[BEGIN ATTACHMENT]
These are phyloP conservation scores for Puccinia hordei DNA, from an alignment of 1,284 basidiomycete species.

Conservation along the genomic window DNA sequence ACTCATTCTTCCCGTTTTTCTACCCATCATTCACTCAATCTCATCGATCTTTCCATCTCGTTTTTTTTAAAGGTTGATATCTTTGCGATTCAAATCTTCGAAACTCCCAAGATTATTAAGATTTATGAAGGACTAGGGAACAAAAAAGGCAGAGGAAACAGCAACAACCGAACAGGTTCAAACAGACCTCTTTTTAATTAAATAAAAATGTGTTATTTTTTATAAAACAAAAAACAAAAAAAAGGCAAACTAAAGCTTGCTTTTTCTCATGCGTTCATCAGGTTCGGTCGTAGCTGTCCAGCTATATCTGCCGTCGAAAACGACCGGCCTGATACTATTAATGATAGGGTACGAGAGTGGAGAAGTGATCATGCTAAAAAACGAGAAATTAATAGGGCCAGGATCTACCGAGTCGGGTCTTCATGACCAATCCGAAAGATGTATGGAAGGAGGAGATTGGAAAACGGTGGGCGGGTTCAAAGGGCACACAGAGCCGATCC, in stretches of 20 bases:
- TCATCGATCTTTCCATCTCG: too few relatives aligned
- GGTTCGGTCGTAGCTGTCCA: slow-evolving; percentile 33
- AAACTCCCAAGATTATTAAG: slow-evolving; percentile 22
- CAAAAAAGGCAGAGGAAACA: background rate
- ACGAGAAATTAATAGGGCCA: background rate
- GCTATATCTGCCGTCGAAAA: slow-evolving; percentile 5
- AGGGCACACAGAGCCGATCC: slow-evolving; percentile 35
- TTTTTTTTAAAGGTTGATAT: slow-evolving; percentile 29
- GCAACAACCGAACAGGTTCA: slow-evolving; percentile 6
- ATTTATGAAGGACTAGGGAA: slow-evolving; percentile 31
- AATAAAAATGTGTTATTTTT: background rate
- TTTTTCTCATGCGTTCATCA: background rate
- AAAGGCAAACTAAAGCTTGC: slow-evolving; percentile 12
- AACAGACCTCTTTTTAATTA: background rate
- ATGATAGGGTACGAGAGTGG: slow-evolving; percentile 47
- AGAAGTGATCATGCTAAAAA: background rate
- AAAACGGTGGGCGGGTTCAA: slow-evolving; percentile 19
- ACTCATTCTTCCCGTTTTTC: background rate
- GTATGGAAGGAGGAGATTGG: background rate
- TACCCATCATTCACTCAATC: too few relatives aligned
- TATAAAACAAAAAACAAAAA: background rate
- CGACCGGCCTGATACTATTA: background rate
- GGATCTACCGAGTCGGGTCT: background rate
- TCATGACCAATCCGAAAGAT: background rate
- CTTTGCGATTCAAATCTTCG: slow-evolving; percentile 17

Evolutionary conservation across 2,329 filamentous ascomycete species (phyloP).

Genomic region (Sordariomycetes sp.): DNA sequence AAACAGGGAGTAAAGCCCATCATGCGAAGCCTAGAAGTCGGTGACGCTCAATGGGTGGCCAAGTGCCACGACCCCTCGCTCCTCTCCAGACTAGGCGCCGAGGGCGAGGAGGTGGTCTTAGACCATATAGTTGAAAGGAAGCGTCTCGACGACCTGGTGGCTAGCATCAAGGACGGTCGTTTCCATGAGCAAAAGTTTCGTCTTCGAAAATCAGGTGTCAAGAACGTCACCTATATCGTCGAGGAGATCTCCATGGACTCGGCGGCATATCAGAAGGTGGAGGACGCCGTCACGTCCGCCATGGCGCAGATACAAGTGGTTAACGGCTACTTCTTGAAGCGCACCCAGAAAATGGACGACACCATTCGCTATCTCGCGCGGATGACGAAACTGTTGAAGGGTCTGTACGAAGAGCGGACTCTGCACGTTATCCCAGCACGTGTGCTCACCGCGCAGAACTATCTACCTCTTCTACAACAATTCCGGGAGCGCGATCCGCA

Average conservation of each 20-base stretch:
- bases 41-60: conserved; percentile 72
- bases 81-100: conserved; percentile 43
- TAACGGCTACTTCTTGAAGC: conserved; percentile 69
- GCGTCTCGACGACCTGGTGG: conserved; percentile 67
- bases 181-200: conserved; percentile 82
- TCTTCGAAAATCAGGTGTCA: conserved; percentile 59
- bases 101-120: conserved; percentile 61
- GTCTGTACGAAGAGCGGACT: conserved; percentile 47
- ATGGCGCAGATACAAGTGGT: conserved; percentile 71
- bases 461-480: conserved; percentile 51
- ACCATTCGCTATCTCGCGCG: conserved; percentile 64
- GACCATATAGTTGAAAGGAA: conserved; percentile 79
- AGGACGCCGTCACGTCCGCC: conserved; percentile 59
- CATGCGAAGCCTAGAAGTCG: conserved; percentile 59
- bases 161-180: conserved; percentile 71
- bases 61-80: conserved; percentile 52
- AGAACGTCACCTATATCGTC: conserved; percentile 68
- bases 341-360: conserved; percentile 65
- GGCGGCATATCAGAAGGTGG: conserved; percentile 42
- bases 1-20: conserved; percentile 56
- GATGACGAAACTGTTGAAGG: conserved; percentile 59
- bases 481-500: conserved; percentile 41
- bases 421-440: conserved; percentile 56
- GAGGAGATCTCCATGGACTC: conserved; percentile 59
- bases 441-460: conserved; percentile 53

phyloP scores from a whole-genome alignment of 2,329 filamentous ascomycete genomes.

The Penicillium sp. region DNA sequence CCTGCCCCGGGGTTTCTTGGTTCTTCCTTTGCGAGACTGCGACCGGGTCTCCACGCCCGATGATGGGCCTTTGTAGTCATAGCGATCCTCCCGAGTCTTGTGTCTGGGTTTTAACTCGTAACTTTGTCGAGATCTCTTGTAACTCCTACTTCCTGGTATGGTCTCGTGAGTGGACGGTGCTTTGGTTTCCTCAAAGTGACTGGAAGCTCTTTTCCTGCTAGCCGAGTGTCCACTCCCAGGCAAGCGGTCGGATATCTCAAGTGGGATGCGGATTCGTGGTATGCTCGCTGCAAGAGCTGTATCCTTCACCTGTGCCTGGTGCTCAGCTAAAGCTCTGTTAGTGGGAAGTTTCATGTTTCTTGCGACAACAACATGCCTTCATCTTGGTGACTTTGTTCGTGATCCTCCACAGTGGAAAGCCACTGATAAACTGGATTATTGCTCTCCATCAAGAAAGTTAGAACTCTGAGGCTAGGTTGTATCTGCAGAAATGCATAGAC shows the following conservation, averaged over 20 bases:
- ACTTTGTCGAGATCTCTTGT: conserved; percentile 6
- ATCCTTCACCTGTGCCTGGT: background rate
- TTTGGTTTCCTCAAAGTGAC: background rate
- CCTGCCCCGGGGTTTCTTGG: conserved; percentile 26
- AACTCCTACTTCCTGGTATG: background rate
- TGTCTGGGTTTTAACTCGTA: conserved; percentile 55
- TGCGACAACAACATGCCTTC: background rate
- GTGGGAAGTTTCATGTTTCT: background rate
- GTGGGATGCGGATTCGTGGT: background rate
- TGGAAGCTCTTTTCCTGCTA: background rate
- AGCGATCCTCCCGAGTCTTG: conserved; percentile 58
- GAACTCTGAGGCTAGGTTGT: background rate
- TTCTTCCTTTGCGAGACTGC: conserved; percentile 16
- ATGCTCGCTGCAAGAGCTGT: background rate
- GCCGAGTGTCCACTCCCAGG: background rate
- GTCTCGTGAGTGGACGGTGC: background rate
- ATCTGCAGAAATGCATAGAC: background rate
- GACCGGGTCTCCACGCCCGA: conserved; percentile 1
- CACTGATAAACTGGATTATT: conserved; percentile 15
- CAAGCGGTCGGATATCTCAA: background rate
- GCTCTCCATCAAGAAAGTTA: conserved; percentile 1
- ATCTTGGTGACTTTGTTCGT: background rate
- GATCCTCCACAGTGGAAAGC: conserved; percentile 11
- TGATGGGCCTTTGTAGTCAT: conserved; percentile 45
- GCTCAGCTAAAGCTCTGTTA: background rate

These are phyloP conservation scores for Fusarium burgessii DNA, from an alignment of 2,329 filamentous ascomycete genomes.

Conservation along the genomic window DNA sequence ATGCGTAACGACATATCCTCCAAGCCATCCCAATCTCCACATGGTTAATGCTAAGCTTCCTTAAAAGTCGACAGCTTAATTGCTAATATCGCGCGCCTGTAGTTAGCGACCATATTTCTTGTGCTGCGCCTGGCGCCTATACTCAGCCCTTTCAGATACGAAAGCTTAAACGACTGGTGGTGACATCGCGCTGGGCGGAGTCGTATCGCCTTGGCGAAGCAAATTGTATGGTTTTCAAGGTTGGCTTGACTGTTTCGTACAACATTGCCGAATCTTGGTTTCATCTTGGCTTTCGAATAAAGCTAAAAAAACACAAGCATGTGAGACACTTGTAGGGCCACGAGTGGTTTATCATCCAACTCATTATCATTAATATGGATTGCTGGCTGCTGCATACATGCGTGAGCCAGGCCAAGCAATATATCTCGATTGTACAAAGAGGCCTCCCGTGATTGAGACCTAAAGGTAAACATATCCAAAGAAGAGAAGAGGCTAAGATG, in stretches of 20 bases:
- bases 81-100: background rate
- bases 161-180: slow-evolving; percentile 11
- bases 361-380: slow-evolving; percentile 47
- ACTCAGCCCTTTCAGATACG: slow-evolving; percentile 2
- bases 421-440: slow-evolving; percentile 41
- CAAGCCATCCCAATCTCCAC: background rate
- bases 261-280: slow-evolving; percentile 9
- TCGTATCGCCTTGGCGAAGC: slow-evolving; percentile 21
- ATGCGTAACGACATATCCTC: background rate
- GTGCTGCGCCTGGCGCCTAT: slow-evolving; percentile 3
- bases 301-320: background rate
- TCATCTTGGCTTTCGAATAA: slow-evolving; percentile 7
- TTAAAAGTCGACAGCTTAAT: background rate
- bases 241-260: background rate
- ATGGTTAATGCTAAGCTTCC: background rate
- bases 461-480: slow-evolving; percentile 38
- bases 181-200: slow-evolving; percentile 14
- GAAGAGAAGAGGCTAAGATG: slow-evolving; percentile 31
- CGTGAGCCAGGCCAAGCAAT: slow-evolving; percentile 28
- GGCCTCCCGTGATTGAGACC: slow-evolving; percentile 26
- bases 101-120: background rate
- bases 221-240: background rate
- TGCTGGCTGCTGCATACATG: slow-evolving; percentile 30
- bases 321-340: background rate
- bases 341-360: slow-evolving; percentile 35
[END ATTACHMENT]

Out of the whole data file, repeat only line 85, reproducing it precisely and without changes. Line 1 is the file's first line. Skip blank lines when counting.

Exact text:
- bases 81-100: background rate